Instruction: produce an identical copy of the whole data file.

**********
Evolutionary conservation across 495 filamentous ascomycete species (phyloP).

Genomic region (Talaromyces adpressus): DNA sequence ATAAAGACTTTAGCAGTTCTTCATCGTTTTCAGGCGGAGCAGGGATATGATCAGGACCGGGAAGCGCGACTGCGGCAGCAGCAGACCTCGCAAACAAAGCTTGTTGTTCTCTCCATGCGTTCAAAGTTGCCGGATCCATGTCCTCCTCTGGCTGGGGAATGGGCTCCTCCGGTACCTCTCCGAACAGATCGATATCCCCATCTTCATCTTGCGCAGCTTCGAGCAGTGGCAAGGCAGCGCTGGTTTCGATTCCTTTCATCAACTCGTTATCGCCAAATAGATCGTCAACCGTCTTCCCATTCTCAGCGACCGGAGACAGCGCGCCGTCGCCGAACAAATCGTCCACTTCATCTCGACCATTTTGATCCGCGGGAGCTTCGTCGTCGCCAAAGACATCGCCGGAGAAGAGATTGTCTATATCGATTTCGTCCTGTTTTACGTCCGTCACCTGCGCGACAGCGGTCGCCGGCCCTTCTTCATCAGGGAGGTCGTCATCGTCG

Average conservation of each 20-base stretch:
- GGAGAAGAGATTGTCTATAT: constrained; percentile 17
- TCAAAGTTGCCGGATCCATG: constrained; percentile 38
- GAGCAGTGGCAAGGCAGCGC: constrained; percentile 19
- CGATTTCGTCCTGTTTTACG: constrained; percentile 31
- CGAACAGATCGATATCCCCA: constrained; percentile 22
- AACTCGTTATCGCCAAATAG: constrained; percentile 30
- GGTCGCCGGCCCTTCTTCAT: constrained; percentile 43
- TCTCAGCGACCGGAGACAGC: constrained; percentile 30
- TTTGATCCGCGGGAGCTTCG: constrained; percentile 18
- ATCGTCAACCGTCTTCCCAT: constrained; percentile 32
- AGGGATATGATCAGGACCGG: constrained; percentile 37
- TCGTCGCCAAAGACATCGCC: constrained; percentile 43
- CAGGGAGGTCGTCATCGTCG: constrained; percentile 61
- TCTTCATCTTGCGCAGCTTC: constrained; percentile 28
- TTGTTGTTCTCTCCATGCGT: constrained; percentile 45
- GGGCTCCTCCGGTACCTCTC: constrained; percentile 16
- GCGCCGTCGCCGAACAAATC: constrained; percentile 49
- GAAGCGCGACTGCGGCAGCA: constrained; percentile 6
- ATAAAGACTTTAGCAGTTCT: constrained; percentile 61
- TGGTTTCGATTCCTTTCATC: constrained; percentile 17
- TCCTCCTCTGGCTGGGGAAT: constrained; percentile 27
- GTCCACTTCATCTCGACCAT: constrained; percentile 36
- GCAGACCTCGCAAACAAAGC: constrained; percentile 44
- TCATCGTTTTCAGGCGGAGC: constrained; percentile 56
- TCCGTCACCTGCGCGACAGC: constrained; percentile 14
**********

Evolutionary conservation across 495 filamentous ascomycete species (phyloP).

Genomic region (Talaromyces adpressus): DNA sequence ATAAAGACTTTAGCAGTTCTTCATCGTTTTCAGGCGGAGCAGGGATATGATCAGGACCGGGAAGCGCGACTGCGGCAGCAGCAGACCTCGCAAACAAAGCTTGTTGTTCTCTCCATGCGTTCAAAGTTGCCGGATCCATGTCCTCCTCTGGCTGGGGAATGGGCTCCTCCGGTACCTCTCCGAACAGATCGATATCCCCATCTTCATCTTGCGCAGCTTCGAGCAGTGGCAAGGCAGCGCTGGTTTCGATTCCTTTCATCAACTCGTTATCGCCAAATAGATCGTCAACCGTCTTCCCATTCTCAGCGACCGGAGACAGCGCGCCGTCGCCGAACAAATCGTCCACTTCATCTCGACCATTTTGATCCGCGGGAGCTTCGTCGTCGCCAAAGACATCGCCGGAGAAGAGATTGTCTATATCGATTTCGTCCTGTTTTACGTCCGTCACCTGCGCGACAGCGGTCGCCGGCCCTTCTTCATCAGGGAGGTCGTCATCGTCG

Average conservation of each 20-base stretch:
- GGAGAAGAGATTGTCTATAT: constrained; percentile 17
- TCAAAGTTGCCGGATCCATG: constrained; percentile 38
- GAGCAGTGGCAAGGCAGCGC: constrained; percentile 19
- CGATTTCGTCCTGTTTTACG: constrained; percentile 31
- CGAACAGATCGATATCCCCA: constrained; percentile 22
- AACTCGTTATCGCCAAATAG: constrained; percentile 30
- GGTCGCCGGCCCTTCTTCAT: constrained; percentile 43
- TCTCAGCGACCGGAGACAGC: constrained; percentile 30
- TTTGATCCGCGGGAGCTTCG: constrained; percentile 18
- ATCGTCAACCGTCTTCCCAT: constrained; percentile 32
- AGGGATATGATCAGGACCGG: constrained; percentile 37
- TCGTCGCCAAAGACATCGCC: constrained; percentile 43
- CAGGGAGGTCGTCATCGTCG: constrained; percentile 61
- TCTTCATCTTGCGCAGCTTC: constrained; percentile 28
- TTGTTGTTCTCTCCATGCGT: constrained; percentile 45
- GGGCTCCTCCGGTACCTCTC: constrained; percentile 16
- GCGCCGTCGCCGAACAAATC: constrained; percentile 49
- GAAGCGCGACTGCGGCAGCA: constrained; percentile 6
- ATAAAGACTTTAGCAGTTCT: constrained; percentile 61
- TGGTTTCGATTCCTTTCATC: constrained; percentile 17
- TCCTCCTCTGGCTGGGGAAT: constrained; percentile 27
- GTCCACTTCATCTCGACCAT: constrained; percentile 36
- GCAGACCTCGCAAACAAAGC: constrained; percentile 44
- TCATCGTTTTCAGGCGGAGC: constrained; percentile 56
- TCCGTCACCTGCGCGACAGC: constrained; percentile 14